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Medline ® Abstract for Reference 28

of 'Measurement of cortisol in serum and saliva'

Septic shock and sepsis: a comparison of total and free plasma cortisol levels.
Ho JT, Al-Musalhi H, Chapman MJ, Quach T, Thomas PD, Bagley CJ, Lewis JG, Torpy DJ
J Clin Endocrinol Metab. 2006;91(1):105. Epub 2005 Nov 1.
CONTEXT: Severe systemic infection leads to hypercortisolism. Reduced cortisol binding proteins may accentuate the free cortisol elevations seen in systemic infection. Recently, low total cortisol increments after tetracosactrin have been associated with increased mortality and hemodynamic responsiveness to exogenous hydrocortisone in septic shock (SS), a phenomenon termed by some investigators as relative adrenal insufficiency (RAI).
HYPOTHESIS: Free plasma cortisol may correspond more closely to illness severity than total cortisol, comparing SS and sepsis (S).
DESIGN: This was a prospective study.
SETTING: This study took place in a tertiary teaching hospital.
PATIENTS: Patients had SS (n = 45) or S (n = 19) or were healthy controls (HCs; n = 10).
AIM: The aim of the study was to compare total with free cortisol, measured directly and estimated by Coolens' method, corticosteroid-binding globulin (CBG), and albumin in patients with SS (with and without RAI) and S during acute illness, recovery, and convalescence.
RESULTS: Comparing SS, S, and HC subjects, free cortisol levels reflected illness severity more closely than total cortisol (basal free cortisol, SS, 186 vs. S, 29 vs. HC, 13 nmol/liter, P<0.001 compared with basal total cortisol, SS, 880 vs. S, 417 vs. HC, 352 nmol/liter, P<0.001). Stimulated free cortisol increments varied greatly with illness category (SS, 192 vs. S, 115 vs. HC, 59 nmol/liter, P = 0.004), whereas total cortisol increments did not (SS, 474 vs. S, 576 vs. HC, 524 nmol/liter, P = 0.013). The lack of increase in total cortisol with illness severity is due to lower CBG and albumin. One third of patients with SS (15 of 45) but no S patients met a recently described criterion for RAI (total cortisol increment after tetracosactrin<or = 248 nmol/liter). RAI patients had higher basal total cortisol (1157 vs. 756 nmol/liter; P = 0.028) and basal free cortisol (287 vs. 140 nmol/liter; P = 0.017) than non-RAI patients. Mean cortisol increments in RAI were lower (total, 99 vs. 648 nmol/liter, P<0.001; free, 59 vs. 252 nmol/liter, P<0.001). These differences were not due to altered CBG or albumin levels. Free cortisol levels normalized more promptly than total cortisol in convalescence. Calculated free cortisol by Coolens' method compared closely with measured free cortisol.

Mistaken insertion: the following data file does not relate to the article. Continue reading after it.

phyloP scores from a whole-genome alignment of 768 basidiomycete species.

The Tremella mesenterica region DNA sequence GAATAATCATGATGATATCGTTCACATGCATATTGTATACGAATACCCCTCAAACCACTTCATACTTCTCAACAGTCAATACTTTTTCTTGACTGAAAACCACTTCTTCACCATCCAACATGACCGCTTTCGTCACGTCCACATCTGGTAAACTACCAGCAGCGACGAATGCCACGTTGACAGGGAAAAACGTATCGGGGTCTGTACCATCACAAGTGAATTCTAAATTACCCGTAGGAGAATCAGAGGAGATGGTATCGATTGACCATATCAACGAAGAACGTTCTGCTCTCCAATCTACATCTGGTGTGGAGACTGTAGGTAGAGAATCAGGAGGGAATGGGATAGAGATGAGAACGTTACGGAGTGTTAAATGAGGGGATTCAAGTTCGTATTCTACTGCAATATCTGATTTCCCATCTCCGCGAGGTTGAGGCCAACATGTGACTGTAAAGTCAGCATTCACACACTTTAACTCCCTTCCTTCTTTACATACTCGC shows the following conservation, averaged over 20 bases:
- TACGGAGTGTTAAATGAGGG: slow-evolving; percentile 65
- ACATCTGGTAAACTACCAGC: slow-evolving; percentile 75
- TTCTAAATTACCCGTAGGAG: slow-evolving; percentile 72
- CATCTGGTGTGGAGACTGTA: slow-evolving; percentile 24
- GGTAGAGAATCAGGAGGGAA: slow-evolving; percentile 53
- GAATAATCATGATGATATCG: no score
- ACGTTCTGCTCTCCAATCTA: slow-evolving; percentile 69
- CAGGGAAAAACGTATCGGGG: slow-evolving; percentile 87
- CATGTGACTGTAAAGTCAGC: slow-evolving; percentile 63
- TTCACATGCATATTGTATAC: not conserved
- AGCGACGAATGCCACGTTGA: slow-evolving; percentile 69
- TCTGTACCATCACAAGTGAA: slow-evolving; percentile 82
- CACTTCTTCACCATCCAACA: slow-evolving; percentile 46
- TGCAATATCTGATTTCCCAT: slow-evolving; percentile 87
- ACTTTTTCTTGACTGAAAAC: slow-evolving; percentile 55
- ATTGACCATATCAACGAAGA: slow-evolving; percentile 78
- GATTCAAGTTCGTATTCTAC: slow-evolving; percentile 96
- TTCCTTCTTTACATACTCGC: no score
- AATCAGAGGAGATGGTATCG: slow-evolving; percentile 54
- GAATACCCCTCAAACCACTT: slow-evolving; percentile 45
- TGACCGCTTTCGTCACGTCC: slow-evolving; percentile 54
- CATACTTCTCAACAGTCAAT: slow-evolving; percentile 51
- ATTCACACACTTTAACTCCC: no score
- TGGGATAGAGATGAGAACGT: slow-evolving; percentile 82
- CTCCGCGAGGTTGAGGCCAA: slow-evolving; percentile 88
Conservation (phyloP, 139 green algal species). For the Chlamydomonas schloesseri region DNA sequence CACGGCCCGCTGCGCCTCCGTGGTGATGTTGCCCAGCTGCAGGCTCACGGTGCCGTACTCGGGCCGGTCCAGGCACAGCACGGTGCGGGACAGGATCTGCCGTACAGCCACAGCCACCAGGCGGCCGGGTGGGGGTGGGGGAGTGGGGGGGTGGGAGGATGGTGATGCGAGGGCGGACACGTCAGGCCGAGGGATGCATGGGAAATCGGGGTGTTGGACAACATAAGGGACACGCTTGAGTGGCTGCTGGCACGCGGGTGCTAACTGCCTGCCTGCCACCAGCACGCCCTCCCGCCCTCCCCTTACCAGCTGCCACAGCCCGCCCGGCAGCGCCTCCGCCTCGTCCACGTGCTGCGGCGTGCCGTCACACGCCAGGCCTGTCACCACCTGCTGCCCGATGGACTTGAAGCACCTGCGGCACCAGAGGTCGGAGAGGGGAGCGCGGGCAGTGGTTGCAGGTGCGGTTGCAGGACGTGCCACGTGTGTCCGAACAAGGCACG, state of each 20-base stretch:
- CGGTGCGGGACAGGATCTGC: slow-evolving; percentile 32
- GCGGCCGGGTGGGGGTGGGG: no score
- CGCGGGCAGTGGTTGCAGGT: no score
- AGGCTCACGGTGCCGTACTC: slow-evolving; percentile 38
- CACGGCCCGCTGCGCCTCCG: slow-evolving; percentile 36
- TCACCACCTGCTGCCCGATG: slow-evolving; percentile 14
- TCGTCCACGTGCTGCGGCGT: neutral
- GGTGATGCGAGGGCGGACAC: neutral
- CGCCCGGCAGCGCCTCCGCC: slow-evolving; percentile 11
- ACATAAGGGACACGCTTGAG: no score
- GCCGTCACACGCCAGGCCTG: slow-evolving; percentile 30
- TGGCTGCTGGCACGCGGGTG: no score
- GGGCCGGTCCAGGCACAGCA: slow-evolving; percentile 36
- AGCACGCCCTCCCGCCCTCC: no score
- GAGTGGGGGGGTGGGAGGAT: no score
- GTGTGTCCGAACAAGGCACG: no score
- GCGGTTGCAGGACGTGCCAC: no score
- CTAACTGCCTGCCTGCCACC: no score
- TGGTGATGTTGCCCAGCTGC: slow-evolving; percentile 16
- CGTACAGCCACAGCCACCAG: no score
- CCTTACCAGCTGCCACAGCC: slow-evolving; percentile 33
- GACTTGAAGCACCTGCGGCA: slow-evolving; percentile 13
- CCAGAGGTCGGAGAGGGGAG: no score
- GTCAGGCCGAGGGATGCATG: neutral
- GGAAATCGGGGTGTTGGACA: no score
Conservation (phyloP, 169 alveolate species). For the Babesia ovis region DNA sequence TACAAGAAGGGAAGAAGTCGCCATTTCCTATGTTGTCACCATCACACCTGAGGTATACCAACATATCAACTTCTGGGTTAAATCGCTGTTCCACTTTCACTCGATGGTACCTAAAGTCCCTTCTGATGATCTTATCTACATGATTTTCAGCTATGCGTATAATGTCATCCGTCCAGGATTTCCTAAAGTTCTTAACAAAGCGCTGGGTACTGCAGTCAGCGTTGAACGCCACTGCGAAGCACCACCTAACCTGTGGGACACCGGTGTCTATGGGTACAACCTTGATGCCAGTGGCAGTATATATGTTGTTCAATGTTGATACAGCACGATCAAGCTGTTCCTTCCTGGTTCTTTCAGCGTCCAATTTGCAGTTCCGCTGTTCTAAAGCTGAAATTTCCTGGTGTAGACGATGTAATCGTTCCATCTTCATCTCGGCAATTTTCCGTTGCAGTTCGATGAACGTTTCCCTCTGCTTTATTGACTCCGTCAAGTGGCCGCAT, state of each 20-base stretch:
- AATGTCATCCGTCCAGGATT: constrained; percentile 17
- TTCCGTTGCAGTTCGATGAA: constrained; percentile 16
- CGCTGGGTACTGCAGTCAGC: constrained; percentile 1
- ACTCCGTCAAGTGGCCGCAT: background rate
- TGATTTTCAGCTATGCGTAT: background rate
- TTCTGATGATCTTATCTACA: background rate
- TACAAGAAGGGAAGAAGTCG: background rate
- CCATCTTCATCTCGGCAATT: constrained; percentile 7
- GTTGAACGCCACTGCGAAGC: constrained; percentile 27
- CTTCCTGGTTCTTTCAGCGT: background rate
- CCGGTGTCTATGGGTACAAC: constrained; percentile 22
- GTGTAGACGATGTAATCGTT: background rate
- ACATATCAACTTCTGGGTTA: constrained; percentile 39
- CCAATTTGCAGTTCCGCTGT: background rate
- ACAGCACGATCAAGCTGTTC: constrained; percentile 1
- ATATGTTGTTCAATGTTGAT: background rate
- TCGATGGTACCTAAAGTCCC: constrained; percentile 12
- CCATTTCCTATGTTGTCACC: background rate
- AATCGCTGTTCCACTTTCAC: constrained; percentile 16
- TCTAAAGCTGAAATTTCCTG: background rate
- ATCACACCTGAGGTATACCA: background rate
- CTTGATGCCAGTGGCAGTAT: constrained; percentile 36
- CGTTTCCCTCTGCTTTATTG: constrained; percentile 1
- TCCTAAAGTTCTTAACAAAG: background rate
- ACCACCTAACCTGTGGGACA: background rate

CONCLUSIONS: Free cortisol is likely to be a better guide to cortisolemia in systemic infection because it corresponds more closely to illness severity. The attenuated cortisol increment after tetracosactrin in RAI is not due to low cortisol-binding proteins. Free cortisol levels can be determined reliably using total cortisol and CBG levels.
Hanson Institute, The University of Adelaide, Adelaide, Australia. Jui.Ho@imvs.sa.gov.au